Nunavut in 2050 may look like Nevada
”Goodbye harpoon, hello briefcase”
While the world’s eyes are on melting ice and hungry polar bears, little attention is paid to what kind of home awaits Arctic people in 2050.
That’s the question tackled by Laurence C. Smith in his new book, The World in 2050.
“No doubt we humans will survive anything even if polar bears and Arctic cod do not,” says Smith, a scientist at the University of California who traveled around the circumpolar world to research this book.
As for people in the North, they will say “goodbye harpoon, hello briefcase” by 2050, Smith suggests.
Within 40 years, the High Arctic is likely to resemble Nevada, “a landscape nearly empty but with fast growing towns fueled by a narrow range of industries,” he says.
In this new north, the northern rim countries— northern United States, Canada, Greenland/Denmark, Iceland, Norway, Sweden, Finland, and the Russian Federation, which Smith dubs with the acronym NORCs, will be the new global players.
And Canadian towns, place like today’s Cambridge Bay, Iqaluit and Kuujjuaq, may end up looking like Yellowknife on steroids.
These growing centres will serve as examples to marginalized people whose ecosystems and traditions are decimated by some of the more extreme climate changes in the world, Smith predicts.
Already compared with other places, habitat loss and pollution are less severe in northern Canada and other circumpolar nations, where “the vast boreal forests, tundra and mountains hold some of the wildest and least disturbed places left on Earth,” Smith says.
And, by 2050, “when it comes to water, the NORCs will be the envy of the world.”
While there will be new energy sources, the world will remain reliant on fossil fuels, spurring on the North’s growth.
The driving force behind northern development will be “shoveling gas, oil, minerals and fish into the gaping global maw,” Smith says.
And because extraction industries will favour projects nearer the water, the northern future may see fewer new roads than ports.
In The World in 2050, Smith looks at the four forces shaping civilization’s northern future:
• population demographics— world population will hit seven billion in 2011 and surpass nine billion by 2050;
• resource demand— global modernization and urbanization will require more natural resources than the earth currently provides humanity;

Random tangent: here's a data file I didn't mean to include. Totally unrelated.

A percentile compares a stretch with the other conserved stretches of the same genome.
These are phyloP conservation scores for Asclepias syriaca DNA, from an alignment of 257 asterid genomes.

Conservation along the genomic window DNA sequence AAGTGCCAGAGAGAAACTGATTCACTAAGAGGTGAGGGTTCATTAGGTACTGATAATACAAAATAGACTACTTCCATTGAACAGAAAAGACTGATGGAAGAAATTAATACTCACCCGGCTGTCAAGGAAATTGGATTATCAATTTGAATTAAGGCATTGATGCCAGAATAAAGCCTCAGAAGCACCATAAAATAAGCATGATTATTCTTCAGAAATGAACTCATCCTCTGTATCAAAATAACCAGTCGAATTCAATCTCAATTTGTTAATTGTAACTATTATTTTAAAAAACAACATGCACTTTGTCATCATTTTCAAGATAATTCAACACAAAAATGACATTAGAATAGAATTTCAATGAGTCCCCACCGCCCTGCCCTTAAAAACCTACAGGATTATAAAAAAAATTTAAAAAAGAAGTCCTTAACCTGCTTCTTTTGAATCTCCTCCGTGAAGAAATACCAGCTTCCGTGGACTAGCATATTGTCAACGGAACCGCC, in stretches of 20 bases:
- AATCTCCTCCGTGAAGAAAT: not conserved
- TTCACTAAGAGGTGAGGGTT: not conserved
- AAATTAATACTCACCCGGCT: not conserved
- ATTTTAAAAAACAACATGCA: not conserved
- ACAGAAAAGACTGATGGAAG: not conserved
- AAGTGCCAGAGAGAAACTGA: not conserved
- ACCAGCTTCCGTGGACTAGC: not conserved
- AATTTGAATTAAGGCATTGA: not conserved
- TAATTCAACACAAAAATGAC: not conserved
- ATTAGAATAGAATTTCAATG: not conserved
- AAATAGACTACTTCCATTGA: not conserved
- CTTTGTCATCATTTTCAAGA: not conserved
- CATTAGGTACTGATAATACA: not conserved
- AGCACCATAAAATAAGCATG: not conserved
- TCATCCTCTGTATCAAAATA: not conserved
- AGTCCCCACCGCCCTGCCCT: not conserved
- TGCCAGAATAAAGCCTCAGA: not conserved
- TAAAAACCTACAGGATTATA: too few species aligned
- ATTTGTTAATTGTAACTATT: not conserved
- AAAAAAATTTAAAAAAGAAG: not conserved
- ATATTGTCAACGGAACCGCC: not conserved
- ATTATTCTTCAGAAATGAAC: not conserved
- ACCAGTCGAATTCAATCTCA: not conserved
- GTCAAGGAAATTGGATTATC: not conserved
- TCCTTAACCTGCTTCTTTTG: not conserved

• globalization— the world economy will continue to become increasingly interconnected and interdependent; and,
• climate change— global average temperatures will continue to move upward—and more than twice as fast in the Arctic.
The first part of Smith’s book, called The Push, identifies key world pressures and trends, in urbanization, population aging, energy technology and water supply.
The second part, The Pull, describes the emergence of the new northern region of the NORCs.
The last part, Alternate Endings, explores some scenarios for the future, such as:
• the mass migration of life forms to higher latitudes and elevations, and even hybridization between southern and northern species;
• tracking its water resources from space in as soon as 10 years; and
• the “surprising power resurgence” of northern aboriginal peoples in the U.S., Canada, and Greenland.
“I imagine unprecedented new societies taking hold, they are a unique blend of the old and the new, choosing some parts of traditional culture to retain and others to abandon,” Smith says. “In Canada, the first university about the 60th parallel has been founded, the global fleet bristles but the land belongs to them. I see the original stewards of the land taking it back again.”
Already the changes have started, Smith writes, as the North changes from a place “perceived as a maritime graveyard and killer of men” into a frontier ocean with natural-resource riches for the taking.
Smith researched and wrote The World in 2050 before the oil and mineral boom in Greenland got underway— but as new developments start up there and at home, the book offers a useful framework to understanding what’s happening now and what lies ahead in 2050.
The World in 2050
Four Forces Shaping Civilization’s Northern Future
by Laurence C. Smith